A short description of the language handling feature followed by instructions for
translators and co-translators
As from release 2.0, Ringlink is distributed with a number of language files (PO files). A Ringlink PO
file is a text file, whose filename is a
two character ISO 639 language code, and with the file
extension .po. For instance, the PO file containing the French translation shall
be named fr.po.
At installation, the PO files are placed in the /cgi-bin/ringlink/lang
directory. By running langinstall.pl, language databases are created and saved
in /cgi-bin/ringlink/lang/mo. Then, when running Ringlink, the output texts are
fetched from the applicable databases. At least one database must have been created for
the program to work. The original language used in Ringlink is English and, accordingly,
the English PO file en.po, that is included in the distribution, is a dummy
file. Nevertheless, it's necessary to have the program create a database from
en.po as well, or else English cannot be selected as the default and/or ring
The design of the feature for handling multiple languages in Ringlink is based on
GNU gettext, developed by the free Translation Project. GNU
gettext is used to both create the template file, on which the PO files are
based, and update previously created PO files. In addition to that, the CPAN module
Locale::PGetText has been integrated in Ringlink.
2. How the Ringlink language feature works
The default language for a Ringlink system is set in rlconfig.pm, and the
language for a ring is set in 'Ring admin - Edit ring'. When first calling any of the
admin files (admin.pl, ringadmin.pl, siteadmin.pl,
newring.pl, or newsite.pl), the default language is used to display
text output, but as soon as the program knows which ring you are working with, it
switches to use the ring language. (For rings created with previous versions of Ringlink,
the default language for the system will be used until the ring language has been
explicitly set in 'Ring admin'.)
When navigating a ring, and provided that there is a preferred language set in the
browser which matches one of the installed language databases, the browser preferred
language is used to display text on 'list', 'next5', and 'prev5', and to display possible
Ringlink generated error messages. Otherwise, the ring language is used.
3. Translating to a new language
Besides the PO files, the /cgi-bin/ringlink/lang directory in the
distribution also contains the template file ringlink.pot. When starting a
translation to a new language, you shall simply copy ringlink.pot to
??.po and edit the so created PO file.
But before that, you should check in the table below whether anybody else has started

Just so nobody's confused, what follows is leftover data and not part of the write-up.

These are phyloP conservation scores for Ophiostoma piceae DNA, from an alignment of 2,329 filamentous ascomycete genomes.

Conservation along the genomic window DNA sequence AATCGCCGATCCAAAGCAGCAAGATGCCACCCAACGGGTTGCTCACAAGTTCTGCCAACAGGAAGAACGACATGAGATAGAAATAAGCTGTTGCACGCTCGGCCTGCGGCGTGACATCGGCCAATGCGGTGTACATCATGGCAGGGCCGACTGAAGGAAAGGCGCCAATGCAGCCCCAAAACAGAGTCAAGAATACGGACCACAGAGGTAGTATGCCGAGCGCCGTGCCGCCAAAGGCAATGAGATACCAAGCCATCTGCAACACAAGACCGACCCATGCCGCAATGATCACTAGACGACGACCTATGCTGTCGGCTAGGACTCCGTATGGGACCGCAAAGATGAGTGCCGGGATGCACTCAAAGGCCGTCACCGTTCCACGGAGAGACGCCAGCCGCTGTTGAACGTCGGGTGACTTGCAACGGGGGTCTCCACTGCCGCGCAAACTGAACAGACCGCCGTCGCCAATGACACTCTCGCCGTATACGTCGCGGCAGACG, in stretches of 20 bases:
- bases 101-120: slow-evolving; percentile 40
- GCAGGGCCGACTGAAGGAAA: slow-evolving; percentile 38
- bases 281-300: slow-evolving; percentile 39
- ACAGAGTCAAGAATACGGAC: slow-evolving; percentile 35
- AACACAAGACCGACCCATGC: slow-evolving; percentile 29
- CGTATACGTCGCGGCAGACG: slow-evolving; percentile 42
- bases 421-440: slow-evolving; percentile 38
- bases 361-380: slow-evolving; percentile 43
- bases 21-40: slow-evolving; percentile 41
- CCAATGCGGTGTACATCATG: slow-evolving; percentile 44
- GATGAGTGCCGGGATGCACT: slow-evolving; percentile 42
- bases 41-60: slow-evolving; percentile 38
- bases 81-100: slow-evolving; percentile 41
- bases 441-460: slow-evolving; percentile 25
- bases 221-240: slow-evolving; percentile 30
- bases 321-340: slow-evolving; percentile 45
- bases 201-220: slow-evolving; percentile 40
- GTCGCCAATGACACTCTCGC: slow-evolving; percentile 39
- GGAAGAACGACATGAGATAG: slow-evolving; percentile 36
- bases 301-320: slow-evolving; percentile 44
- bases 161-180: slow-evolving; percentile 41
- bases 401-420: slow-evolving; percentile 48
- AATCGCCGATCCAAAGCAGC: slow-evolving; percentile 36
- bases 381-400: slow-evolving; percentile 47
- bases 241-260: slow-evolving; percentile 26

a translation to the same language already. If not, please send a note to the
Ringlink-open mailing list and let us
know that you are starting a new translation, so we can update the table. If somebody else previously has started a translation to the language you are
interested in, you can become a co-translator. Just send an email message to the
translator. We are interested in being notified about new co-translators too, so the
table also can be updated with this information.
So, what else can be said about the translation to a new language? The
GNU gettext manual is a rather long document, parts of which are
relevant when translating Ringlink, parts of which are not. You are recommended to at
least review that document to get an idea what this whole thing is about.
But as usual there are shortcuts... You can find guidance how to edit the PO file by
studying previously created files. And, of course, if you are not sure about a certain
detail, you can simply test how it appears.
One thing worth mentioning is that some msgid strings include one or more
%s or %d conversions. By default, when there are more than one such
conversion in a string, they are replaced in the final output with arguments in a
pre-defined order. In some translations, there may be a need to change that order.
Assume, for instance, that a msgid string includes two %s conversions.
To switch the order, in which the arguments are passed to the translated string, you can
first write %2$s and then %1$s.
For the time being, translation related questions or concerns should preferrably be
posted to Ringlink-open.
One important moment is to install the new PO file and go through the whole Ringlink
program, in order to ensure that the translated strings appear as intended, and that the
translation makes sense.
When you and possible co-translators are satisfied, please send the file to the
Ringlink project for inclusion in next release by attaching it to a
4. Updating a previously created PO file
When the Ringlink development results in new or changed text strings, a new template
file (ringlink.pot) is created. That file is 'merged' with the previously
created PO files into so called POX files, e.g. fr.pox. The POX files, matching
the text strings in the current Ringlink release, are available at
The translator doesn't need to bother about all the entries (i.e. pairs of
msgid and msgstr strings) in the POX file, but s/he can concentrate
on the fuzzy and untranslated entries.
Sometimes, when there are new or changed msgid strings, the GNU gettext
tool inserts the translation of a similar msgid as the msgstr string.
An entry including such a program generated 'guess' is called a fuzzy entry, and is
marked with the fuzzy attribute right before msgid, like this:
This is done in order to make it easier
for the translator, but there is almost always a need for modifying the msgstr
strings of fuzzy entries.
Important: Once satisfied with the translation, the translator shall
remove the fuzzy attribute.
Untranslated entries are easily recognizable by the fact they end with msgstr "".